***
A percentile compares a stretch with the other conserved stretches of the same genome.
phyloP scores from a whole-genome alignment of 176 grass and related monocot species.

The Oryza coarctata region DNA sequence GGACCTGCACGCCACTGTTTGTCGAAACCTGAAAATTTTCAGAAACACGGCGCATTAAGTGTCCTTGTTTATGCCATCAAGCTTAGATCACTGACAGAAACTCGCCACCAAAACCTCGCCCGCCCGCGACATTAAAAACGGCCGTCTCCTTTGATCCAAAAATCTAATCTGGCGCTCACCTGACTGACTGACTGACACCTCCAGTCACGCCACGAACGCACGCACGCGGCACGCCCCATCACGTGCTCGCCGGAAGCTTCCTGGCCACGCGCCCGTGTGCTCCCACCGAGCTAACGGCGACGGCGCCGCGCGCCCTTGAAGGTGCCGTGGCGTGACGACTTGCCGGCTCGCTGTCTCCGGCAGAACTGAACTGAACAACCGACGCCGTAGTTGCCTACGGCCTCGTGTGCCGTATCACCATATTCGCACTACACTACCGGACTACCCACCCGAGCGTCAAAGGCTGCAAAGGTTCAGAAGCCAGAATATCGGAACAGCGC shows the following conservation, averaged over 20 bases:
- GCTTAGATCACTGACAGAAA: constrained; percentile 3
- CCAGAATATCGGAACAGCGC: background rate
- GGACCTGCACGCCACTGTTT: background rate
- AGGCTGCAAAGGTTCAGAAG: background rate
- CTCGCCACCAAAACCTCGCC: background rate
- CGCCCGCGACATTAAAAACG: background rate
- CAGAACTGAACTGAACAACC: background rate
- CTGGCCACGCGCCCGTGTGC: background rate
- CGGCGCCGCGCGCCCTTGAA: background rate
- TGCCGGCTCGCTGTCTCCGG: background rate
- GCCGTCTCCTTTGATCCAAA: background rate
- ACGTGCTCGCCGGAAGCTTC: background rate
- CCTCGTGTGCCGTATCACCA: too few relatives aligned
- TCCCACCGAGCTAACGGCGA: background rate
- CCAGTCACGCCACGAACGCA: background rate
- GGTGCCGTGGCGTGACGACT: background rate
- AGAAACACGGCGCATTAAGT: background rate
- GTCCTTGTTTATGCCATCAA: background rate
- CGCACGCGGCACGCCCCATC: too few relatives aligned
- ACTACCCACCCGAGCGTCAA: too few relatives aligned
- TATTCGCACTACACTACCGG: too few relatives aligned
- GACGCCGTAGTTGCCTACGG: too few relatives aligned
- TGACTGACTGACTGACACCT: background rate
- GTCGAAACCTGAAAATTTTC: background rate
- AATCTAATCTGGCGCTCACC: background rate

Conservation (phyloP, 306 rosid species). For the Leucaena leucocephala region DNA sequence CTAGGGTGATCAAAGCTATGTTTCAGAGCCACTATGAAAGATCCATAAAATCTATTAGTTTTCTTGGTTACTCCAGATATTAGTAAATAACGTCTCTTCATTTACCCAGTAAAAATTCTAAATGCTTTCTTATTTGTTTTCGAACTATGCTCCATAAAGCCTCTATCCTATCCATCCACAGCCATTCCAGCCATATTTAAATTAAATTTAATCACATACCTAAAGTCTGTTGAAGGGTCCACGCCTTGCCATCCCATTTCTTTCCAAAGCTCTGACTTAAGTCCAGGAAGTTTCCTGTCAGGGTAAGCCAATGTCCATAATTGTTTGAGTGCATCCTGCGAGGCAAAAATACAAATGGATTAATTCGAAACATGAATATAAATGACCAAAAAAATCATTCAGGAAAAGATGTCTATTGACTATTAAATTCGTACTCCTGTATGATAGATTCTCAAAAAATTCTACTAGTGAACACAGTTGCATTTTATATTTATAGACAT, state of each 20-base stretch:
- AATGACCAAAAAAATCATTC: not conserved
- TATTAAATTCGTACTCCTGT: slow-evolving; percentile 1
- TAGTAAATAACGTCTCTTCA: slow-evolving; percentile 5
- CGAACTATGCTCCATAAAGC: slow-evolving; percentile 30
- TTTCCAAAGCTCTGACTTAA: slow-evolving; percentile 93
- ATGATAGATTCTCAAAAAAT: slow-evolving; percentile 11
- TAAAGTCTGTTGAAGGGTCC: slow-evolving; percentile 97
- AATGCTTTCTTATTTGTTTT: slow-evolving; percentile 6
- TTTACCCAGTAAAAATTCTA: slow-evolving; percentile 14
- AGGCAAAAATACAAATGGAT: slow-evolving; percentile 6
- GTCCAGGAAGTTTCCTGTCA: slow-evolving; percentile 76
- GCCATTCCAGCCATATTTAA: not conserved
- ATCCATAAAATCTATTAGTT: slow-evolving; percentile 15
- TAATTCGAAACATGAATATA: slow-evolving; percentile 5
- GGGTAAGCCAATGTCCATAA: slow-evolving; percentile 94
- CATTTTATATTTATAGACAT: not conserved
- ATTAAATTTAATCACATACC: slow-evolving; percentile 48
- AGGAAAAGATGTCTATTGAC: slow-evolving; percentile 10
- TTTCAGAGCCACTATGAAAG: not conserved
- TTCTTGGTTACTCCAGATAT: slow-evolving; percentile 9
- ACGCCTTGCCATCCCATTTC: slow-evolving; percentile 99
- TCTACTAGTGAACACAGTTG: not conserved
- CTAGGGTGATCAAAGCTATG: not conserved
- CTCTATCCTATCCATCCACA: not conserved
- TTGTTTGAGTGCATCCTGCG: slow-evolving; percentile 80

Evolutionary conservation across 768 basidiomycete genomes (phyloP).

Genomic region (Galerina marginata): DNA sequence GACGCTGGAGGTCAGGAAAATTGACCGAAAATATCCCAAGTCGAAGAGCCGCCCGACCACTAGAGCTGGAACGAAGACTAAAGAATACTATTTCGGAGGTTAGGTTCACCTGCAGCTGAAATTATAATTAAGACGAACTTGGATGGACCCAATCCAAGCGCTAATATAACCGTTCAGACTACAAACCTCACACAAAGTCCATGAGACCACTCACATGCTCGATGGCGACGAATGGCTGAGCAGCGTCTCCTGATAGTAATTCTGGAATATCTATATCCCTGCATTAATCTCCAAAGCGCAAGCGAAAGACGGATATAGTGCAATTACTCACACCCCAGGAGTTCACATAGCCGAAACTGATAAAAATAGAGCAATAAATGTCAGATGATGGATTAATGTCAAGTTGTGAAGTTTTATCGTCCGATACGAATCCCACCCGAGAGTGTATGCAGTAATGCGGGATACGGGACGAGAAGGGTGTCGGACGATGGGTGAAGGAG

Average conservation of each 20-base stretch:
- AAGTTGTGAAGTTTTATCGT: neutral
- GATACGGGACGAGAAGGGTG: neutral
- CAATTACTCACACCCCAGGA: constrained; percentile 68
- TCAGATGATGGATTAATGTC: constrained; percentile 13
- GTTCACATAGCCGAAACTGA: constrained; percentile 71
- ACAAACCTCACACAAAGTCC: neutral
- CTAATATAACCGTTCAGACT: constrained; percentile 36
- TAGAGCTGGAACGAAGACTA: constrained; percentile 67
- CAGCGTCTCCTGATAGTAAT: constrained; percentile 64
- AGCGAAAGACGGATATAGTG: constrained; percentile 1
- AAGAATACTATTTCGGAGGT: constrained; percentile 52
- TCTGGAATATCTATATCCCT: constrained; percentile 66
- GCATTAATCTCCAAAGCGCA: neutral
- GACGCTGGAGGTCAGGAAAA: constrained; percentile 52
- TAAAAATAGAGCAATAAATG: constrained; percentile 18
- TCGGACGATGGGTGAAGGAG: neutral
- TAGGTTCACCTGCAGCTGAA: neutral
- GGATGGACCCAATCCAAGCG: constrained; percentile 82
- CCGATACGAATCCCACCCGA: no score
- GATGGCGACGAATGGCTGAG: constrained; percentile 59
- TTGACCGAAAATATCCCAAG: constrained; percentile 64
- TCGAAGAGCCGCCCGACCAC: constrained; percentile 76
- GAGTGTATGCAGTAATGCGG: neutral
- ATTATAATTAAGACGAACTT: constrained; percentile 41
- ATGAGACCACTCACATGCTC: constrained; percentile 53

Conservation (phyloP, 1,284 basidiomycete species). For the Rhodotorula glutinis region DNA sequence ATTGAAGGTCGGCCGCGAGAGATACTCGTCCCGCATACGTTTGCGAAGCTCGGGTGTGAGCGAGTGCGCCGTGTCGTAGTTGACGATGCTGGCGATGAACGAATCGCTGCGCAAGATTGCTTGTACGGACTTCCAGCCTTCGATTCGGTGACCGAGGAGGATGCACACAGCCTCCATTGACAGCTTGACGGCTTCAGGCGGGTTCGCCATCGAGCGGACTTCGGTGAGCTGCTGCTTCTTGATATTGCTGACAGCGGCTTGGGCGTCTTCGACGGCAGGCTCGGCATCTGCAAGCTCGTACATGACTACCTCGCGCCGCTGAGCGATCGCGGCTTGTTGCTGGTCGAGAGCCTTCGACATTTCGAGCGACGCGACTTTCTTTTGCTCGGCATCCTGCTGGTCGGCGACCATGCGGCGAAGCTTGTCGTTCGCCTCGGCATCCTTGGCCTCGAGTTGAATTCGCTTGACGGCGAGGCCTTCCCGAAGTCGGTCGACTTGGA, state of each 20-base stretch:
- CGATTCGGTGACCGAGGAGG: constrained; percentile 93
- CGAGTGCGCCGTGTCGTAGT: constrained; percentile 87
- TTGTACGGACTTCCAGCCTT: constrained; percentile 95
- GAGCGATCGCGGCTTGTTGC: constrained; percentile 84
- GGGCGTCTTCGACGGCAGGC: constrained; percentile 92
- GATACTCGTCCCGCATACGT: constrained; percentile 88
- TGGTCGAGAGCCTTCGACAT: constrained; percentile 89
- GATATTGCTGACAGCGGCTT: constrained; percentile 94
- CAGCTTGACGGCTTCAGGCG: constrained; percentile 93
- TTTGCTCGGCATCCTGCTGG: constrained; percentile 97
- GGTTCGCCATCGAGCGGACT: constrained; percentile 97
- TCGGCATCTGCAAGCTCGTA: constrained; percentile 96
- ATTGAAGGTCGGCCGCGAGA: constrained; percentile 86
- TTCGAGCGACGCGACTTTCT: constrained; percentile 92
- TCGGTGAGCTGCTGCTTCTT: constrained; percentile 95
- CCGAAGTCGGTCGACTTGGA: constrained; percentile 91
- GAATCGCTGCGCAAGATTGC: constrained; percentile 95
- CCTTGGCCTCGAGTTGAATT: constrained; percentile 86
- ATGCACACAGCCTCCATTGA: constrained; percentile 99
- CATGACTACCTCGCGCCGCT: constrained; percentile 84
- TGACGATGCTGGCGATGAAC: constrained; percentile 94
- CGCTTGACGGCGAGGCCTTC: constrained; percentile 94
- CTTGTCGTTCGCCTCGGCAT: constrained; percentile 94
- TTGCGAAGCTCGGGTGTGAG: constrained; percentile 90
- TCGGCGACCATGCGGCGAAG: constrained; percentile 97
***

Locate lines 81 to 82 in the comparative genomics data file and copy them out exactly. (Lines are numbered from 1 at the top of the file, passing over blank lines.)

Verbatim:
- ATTATAATTAAGACGAACTT: constrained; percentile 41
- ATGAGACCACTCACATGCTC: constrained; percentile 53